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Three new varietals for this summer: Rose, Gewurztraminer and Albarino

In Naples, Florida, it is full-fledged summer meaning 100+ heat indexes, high humidity, and torrential down pours. But summer also means something more than just the heat and humidity – crisp, clean, and cold summer wines! But when you reach for your traditional sauvignon blanc this August, stop and think about trying one of these upcoming varietals that provide the same relief from the heat with some intense flavor profiles.
Also known as Alvarinho, Albariño, is a white wine grape grown in the Vinho Verde of Portugal as well as Galicia region of Spain. Albariño tends to have an acidic taste with flavors of apples, peaches, and citrus fruit but can also produce a rich, creamier wine reminiscent of almonds. Because of the thick skin on this grape, an Albariño crop is usually low yielding but of high quality creating some of the best but more expensive white Spanish and Portugal wines. However, some high qualities, low price entry Albariños are available from the Galicia region.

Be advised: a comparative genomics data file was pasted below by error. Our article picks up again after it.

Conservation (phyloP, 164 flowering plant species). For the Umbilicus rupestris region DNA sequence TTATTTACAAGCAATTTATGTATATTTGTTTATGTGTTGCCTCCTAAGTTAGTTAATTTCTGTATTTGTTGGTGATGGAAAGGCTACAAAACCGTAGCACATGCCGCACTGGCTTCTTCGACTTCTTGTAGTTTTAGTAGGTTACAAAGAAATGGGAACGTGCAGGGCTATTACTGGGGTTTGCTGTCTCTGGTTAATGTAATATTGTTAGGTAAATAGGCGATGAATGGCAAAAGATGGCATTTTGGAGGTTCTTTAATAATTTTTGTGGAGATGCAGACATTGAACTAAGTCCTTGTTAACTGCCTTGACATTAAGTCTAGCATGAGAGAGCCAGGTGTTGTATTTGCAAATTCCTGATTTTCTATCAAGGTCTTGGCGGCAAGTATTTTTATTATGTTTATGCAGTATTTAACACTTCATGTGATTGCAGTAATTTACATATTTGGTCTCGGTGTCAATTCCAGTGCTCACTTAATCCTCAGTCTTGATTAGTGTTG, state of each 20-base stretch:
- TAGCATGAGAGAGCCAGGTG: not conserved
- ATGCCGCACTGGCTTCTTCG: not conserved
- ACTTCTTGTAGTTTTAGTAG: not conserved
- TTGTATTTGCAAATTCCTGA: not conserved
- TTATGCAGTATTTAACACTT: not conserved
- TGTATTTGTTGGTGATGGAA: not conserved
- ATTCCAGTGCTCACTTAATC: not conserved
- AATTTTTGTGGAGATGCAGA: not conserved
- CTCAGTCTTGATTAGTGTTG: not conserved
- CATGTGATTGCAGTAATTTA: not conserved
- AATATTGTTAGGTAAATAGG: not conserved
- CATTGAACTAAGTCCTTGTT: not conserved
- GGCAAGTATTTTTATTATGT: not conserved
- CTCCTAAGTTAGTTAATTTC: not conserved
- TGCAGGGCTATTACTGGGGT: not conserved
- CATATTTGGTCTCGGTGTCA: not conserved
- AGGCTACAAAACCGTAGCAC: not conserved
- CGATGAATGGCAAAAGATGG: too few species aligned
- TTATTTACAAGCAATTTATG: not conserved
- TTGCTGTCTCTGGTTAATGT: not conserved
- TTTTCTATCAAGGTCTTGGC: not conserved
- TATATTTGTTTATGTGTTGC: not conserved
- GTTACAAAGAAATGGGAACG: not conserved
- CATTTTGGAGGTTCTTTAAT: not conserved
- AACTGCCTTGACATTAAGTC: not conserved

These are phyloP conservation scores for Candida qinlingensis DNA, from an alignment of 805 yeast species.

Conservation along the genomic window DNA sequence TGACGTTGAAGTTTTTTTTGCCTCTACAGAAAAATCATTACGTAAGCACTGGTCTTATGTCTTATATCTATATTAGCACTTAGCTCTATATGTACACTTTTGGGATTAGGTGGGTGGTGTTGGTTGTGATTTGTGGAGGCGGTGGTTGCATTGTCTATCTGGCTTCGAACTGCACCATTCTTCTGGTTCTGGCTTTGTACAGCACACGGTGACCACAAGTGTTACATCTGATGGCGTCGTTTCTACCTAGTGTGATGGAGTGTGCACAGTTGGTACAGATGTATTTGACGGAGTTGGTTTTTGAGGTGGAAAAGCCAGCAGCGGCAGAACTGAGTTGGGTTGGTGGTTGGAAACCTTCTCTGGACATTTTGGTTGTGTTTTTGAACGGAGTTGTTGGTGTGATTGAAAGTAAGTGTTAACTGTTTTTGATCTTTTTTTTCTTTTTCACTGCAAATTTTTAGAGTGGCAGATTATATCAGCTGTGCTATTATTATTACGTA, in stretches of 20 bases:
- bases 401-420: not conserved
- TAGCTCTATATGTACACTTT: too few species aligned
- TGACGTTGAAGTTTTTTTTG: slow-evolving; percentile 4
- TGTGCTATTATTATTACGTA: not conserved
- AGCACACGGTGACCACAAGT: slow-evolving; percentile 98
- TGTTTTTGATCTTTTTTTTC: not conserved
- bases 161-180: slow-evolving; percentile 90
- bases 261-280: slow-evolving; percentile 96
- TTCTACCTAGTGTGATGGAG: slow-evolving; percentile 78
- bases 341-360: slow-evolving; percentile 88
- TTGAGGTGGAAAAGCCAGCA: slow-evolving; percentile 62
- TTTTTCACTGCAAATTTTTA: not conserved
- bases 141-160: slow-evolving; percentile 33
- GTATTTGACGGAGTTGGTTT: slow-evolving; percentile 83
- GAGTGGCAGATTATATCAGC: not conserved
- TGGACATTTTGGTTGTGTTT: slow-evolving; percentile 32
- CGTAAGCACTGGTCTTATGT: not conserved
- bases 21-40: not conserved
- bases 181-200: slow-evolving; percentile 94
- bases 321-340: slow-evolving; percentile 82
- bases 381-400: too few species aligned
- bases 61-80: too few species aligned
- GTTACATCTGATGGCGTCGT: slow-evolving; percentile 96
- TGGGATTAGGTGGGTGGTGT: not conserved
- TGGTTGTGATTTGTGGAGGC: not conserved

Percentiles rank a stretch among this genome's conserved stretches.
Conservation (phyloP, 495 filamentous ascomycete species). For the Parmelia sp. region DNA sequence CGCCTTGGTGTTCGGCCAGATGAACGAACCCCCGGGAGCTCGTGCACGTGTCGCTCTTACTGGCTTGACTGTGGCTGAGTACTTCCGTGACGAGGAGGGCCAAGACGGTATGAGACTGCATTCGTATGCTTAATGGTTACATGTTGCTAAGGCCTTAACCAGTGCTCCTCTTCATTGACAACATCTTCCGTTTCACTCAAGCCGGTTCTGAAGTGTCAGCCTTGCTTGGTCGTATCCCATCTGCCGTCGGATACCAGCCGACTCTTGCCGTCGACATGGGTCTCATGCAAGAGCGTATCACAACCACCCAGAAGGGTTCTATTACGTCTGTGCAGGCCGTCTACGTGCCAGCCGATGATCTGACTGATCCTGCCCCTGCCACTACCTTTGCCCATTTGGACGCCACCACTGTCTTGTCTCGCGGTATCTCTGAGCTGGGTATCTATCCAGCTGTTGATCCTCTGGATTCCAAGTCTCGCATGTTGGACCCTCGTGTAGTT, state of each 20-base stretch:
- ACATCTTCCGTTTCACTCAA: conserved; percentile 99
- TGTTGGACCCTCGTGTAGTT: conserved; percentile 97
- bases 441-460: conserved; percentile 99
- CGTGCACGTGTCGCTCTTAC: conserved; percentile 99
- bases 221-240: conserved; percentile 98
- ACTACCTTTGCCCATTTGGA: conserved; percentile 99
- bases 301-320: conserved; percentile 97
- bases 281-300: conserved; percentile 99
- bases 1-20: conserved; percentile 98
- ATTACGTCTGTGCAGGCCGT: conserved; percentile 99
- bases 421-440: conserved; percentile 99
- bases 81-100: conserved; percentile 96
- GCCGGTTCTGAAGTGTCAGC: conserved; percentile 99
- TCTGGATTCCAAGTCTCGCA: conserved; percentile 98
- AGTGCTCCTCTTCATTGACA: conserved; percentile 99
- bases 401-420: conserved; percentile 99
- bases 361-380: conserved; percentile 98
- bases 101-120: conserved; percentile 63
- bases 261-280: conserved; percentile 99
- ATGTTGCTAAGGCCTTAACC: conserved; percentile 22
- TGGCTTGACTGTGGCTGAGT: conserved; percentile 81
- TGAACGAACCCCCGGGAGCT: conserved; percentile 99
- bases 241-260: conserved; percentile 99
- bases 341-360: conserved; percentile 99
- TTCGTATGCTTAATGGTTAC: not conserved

Try: Burgans Albariño 2007 ($14.99), Bodegas Martin Codax Albariño 2007 ($11.99)
Pair with: Seafood
Originated in Italy, the Gewürztraminer grape is now planted all over the world including Alsace (France), Italy, California, Washington, Oregon, Germany, Austria, New Zealand and even Hungary, Romania, and the Ukraine. These highly fragrant wines come in dry, medium-sweet, and late harvest varieties with the late harvest type being more of a desert wine. For the best values and flavors go for a dry Gewürztraminer from Alsace or Oregon.
Try: Hogue Gewürztraminer 2008 ($7.99), Alsace Willm Gewürztraminer 2008 ($12.99)
Pair with: Spicy food
Not your grandmother’s white zinfandel, rosé wines offer a punch of red aromas and flavors with the body and refreshment of a white wine. Rosé wines are made from red grapes including Syrah, Malbec, Pinot Noir, and even Cabernet Sauvignon. Depending on your tastes you may like one grape over another but always make sure the bottle is marked as a ‘dry rosé’ to avoid an overly sweet fruit bomb. They may be hard to find, but are definitely worth the search and effort (and are price friendly!)
Try: Charles & Charles Rosé of Syrah 2008 ($12.99 – buy a case!), Domaine Huchart Cotes de Provence Rosé 2008 ($8.99)
Pair with:  BBQ Chicken